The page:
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post #1 of 3 Old 12-29-2012, 11:14 AM Thread Starter
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Plants and air pipes

Ok, basics i think relevant to this post.

55 gallon Tall tank
2x 24w T5 lights.
Dose with seachem florurish 1 x weekly. Thinking of increasing to 2 now that my plant number has increased and will continue to do so.

Current plants;

2x anubias barteri var. nana
1x bacopa compacta bunch spread out
1x nomaphila stricta thai
2x ophiopogon kyoto
1x moss ball
11x green cabomba stems spread along a back section
1x vallis (really cant remember the name right now)

plants to go in in the next 3 weeks. at least;

3x echinodorus tennellus ( now helanthium tennelum i think)
.................................................. .................................................. ....................

So anyway, my question resolves around the use of my air tube. I have a 24 inch rubber air tube running in there, along with a 3inch air stone tucked into a corner (i run both as if i only run one outlet for some reason my air pump makes Much more noise). Now what i really want to know about is Co2 off gassing etc as a result of using these, how much i should run them, or if i should just scrap them all together. Only perked my interest and thought chain as i read somewhere earlier about how over using air will off gas the co2 and lower the growth of plants. I'm yabbering a bit now, but i hopw you get the jist of what answers im looking for, whether i need to tone down use, currently approx 14 hours a day ( 0000-0900 and 1300-1800) or what/when i should use them. Thanks.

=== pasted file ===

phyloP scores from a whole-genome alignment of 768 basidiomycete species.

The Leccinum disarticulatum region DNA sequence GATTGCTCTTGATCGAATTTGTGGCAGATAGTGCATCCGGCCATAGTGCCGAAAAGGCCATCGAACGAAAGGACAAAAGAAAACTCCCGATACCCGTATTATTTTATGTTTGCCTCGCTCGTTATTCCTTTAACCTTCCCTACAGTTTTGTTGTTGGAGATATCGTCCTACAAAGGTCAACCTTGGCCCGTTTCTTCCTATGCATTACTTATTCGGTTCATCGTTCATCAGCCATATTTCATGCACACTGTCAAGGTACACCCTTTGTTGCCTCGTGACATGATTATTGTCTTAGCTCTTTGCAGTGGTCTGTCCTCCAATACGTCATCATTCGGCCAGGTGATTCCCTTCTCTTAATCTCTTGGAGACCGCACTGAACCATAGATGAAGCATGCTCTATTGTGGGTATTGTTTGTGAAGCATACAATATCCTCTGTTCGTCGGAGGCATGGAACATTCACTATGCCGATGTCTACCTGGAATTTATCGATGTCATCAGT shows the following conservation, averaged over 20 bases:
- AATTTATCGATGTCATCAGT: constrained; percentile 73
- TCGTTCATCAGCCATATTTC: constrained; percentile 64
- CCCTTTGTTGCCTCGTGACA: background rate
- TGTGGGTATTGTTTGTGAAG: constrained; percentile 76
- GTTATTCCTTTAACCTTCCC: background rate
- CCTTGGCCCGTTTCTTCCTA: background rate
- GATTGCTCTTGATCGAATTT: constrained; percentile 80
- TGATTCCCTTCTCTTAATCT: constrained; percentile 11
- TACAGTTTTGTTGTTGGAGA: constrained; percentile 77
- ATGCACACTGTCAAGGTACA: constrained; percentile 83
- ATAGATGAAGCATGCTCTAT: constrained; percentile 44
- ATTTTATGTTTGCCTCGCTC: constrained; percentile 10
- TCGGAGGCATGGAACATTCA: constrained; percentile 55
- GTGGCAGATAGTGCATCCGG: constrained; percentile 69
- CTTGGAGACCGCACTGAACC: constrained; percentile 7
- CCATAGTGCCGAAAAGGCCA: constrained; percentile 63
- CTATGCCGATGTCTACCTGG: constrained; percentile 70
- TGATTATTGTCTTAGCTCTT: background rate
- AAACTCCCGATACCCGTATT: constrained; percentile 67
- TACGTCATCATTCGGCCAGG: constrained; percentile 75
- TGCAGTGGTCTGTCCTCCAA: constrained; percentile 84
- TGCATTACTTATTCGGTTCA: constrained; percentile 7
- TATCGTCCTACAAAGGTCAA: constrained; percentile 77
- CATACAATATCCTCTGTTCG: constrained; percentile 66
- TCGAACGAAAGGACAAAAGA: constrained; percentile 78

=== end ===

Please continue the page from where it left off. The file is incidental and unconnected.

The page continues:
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post #2 of 3 Old 12-29-2012, 11:48 AM
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For years, we all believed that any significant water disturbance such as that caused by airstones, bubblers or surface movement would drive CO2 out faster. This has a two-sided detriment. Not only is it removing CO2 before it can be utilized by the plants--and CO2 is normally at a minimum to begin with--but it is bringing in more oxygen than what is good for plants.

More recently, some writers have suggested the opposite, only for "natural" planted tanks that do not use CO2 diffusion. However, not everyone has accepted this thinking. I belong to several planted tank groups, so I tend to keep up on these things. So far I have seen no actual evidence that it works, and I would say that the majority of us still hold to the thinking that excess disturbance of the water will drive CO2 out faster.

Minimal filtration and water movement is best in natural planted tanks. So I would remove any air stones that are not a necessary part of the filter.

Byron.

Byron Hosking, BMus, MA
Vancouver, BC, Canada

The aquarist is one who must learn the ways of the biologist, the chemist, and the veterinarian. [unknown source]